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Google Tests Delivery Drones

Google joins Amazon in testing delivery drones outside the US, where regulations are less burdensome.
Eavesdropping On A New Level
Eavesdropping On A New Level
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When Amazon CEO Jeff Bezos took to the airwaves last year to discuss Amazon's plan to deliver packages by drone, the company's plan looked more like public relations than a realistic roadmap.

Traditionally reserved Amazon appeared to be coming out of its shell to vie for mindshare as a technology leader alongside Google, a company that has gone to great lengths to present itself as an innovator and to shine a light on its moonshoot projects.

Now Google has revealed that it, too, has been testing drone-based delivery, and while its disclosure follows a similar script about a benevolent innovator -- the project's initial plan focused on delivering defibrillators to heart attack victims -- what's more noteworthy is the common villain for both companies: the Federal Aviation Administration.

[Is the Federal Aviation Administration too tough on drones? Read FAA Rules On Drones Vs. Model Aircraft Protested.]

As revealed in The Atlantic, Google's drone delivery program is called Project Wing. It has been running for two years out of Google X, the company's experimental technology group. Flight tests were conducted this month in Australia, because the country's regulations covering remotely piloted planes are more permissive than US rules.

"Australia has a long history of allowing civilian commercial use of UAVs so we were able to do many different tests and gather some great data about our technology, which was enormously helpful for this early-stage project," a Google spokesperson said in an email.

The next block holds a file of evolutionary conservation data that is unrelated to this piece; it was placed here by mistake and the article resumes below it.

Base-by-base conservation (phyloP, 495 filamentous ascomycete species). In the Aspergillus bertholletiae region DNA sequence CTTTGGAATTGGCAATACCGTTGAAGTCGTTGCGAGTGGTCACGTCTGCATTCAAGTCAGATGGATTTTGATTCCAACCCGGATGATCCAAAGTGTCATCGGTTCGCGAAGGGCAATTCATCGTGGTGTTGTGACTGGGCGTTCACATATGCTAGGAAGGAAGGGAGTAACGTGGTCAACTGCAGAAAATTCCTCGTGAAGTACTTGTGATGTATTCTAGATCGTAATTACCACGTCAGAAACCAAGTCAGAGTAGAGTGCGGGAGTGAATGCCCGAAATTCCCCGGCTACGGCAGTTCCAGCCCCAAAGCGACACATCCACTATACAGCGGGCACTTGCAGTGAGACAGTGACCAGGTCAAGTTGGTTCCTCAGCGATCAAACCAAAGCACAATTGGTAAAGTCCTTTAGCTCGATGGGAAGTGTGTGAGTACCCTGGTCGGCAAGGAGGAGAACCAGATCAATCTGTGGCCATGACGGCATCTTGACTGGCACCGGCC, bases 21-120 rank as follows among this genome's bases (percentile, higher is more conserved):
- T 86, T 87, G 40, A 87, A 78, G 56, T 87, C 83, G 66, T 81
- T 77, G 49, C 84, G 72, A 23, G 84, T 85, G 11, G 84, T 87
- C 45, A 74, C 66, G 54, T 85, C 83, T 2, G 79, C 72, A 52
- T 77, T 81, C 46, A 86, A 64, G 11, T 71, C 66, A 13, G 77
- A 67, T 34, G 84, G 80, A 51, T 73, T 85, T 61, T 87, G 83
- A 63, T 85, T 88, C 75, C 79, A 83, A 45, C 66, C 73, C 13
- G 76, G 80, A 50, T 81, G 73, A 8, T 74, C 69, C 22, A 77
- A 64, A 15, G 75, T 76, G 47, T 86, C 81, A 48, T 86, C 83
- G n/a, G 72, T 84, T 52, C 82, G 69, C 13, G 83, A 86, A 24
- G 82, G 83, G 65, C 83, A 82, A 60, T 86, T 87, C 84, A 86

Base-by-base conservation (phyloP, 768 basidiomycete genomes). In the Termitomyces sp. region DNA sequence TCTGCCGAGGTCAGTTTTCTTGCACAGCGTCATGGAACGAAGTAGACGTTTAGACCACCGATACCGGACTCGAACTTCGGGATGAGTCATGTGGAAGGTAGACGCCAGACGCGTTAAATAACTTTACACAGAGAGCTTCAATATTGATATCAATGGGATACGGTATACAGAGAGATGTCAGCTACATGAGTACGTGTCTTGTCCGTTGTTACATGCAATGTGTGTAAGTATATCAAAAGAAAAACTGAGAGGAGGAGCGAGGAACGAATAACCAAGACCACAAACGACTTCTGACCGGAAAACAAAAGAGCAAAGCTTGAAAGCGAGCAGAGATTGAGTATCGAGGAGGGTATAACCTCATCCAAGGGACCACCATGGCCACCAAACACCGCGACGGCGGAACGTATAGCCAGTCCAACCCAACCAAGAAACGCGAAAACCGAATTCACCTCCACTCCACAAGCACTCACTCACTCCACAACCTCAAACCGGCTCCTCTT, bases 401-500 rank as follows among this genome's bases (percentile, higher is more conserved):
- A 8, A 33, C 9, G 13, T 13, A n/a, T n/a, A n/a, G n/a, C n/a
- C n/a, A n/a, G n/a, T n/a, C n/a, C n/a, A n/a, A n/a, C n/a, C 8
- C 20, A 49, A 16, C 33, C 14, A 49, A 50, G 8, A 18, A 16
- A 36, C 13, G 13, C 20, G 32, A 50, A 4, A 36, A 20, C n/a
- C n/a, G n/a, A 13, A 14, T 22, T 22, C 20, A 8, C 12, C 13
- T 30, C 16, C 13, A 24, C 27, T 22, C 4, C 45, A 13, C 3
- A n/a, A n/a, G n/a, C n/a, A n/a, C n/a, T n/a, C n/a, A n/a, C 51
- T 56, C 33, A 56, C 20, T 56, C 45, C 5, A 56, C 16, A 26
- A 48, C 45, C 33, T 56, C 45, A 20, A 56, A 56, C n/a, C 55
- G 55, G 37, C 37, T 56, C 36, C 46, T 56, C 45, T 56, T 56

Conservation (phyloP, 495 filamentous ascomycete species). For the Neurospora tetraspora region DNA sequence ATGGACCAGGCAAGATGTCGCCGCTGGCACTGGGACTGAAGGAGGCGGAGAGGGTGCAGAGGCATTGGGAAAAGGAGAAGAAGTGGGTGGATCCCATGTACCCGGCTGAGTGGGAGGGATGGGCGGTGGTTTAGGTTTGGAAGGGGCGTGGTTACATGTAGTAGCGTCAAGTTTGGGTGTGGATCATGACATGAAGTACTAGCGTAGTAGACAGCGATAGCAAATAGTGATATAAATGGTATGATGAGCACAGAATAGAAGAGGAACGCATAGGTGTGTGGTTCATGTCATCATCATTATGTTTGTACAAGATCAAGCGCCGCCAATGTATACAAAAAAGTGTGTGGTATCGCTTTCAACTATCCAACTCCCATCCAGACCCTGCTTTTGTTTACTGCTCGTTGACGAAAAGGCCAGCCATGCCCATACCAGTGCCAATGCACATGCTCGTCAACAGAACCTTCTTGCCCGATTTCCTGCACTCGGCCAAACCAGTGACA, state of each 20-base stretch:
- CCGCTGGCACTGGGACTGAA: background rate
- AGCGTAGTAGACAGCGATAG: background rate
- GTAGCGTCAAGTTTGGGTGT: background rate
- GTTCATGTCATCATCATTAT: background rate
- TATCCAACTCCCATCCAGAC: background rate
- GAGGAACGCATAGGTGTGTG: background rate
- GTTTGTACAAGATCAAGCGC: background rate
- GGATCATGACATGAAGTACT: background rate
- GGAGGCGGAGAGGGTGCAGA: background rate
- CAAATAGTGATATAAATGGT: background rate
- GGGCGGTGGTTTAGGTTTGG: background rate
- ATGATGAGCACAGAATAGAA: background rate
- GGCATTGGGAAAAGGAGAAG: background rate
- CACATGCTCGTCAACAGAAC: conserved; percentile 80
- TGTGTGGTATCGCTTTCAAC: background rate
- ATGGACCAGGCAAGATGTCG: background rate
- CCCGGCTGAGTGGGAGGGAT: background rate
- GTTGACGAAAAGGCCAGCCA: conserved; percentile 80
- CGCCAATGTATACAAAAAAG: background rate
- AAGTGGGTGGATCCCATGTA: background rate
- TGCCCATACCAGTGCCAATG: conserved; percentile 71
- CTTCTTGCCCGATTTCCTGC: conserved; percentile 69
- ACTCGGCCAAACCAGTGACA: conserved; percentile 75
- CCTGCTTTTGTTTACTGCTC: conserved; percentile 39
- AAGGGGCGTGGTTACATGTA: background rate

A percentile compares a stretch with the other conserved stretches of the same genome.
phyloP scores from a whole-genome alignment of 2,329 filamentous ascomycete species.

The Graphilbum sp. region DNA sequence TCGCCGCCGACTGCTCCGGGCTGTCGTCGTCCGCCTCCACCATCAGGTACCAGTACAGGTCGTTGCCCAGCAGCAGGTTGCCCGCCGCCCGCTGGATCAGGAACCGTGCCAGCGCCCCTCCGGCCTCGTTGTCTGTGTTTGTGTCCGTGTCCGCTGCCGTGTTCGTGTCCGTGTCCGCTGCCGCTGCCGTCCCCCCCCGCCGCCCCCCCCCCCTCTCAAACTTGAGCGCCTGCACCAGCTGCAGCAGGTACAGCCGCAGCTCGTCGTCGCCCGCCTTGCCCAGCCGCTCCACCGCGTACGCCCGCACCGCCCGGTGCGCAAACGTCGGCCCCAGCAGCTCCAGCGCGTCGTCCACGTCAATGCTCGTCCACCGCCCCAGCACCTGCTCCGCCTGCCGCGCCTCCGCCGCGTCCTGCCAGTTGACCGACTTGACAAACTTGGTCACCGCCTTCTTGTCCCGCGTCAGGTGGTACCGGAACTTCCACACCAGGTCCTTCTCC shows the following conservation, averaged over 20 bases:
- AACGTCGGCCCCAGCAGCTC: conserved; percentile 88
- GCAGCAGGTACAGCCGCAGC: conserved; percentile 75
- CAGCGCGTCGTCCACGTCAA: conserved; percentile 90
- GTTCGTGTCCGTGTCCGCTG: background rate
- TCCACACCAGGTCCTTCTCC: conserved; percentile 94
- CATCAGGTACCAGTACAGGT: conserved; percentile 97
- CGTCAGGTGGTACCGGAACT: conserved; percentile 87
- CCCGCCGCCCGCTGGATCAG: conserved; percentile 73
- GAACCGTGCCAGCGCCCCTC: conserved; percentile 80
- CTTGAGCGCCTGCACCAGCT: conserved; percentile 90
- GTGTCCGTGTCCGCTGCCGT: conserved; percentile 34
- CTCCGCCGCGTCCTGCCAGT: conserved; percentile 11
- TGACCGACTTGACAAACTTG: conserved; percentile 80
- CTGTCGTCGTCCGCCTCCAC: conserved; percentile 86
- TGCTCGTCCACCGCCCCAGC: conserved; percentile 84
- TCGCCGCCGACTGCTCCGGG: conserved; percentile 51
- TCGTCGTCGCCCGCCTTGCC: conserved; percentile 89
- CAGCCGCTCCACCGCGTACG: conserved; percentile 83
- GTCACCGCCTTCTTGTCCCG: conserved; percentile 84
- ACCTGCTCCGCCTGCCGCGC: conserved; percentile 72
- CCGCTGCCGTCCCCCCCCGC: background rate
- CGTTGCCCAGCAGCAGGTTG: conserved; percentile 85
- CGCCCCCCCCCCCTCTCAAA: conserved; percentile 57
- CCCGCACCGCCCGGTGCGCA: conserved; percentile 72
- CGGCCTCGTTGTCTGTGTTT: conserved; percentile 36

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A Google drone.

Google's explanation to the BBC put it more bluntly, describing Australia's regulations as "progressive." This suggests US rules are something other than that: backward, retrograde, or outmoded -- take your pick.

"Almost every other country in the world currently provides a more hospitable environment for UAS [unmanned aircraft systems] operations than the United States," wrote Mark Dombroff, who heads law firm McKenna Long & Aldridge's UAS practice in Washington, D.C., in a blog post earlier this week.

Dombroff adds that this isn't intended as criticism, as long as the FAA begins granting exemptions soon and publishes its rulemaking notice for small drones in the next few months. But it is criticism, nonetheless, just as Amazon's decision to begin testing drone deliveries in the Indian cities of Mumbai and Bangalore represents criticism of the FAA. Amazon and Google are voting with their feet, taking their tests to innovation-friendly countries.

The FAA is aware it has to revise its rules to reflect the fast-moving world of drones. In June, the agency approved the first commercial drone flight over land. But in moving slowly, the FAA is walking in step with the US public, which isn't nearly as keen to see drones buzzing about overhead as are Amazon, Google, and a host of drone-oriented startups. In April, a Pew Research study found that 63% of survey respondents think we'll be worse off if the FAA allows unmanned aerial vehicles to operate in commercial airspace.

This might explain why Amazon and Google have gone public with their aerial delivery plans: Talking about drones is necessary therapy for a nation that has spent the past 13 years focused on the threat posed by flying things rather than the opportunity.

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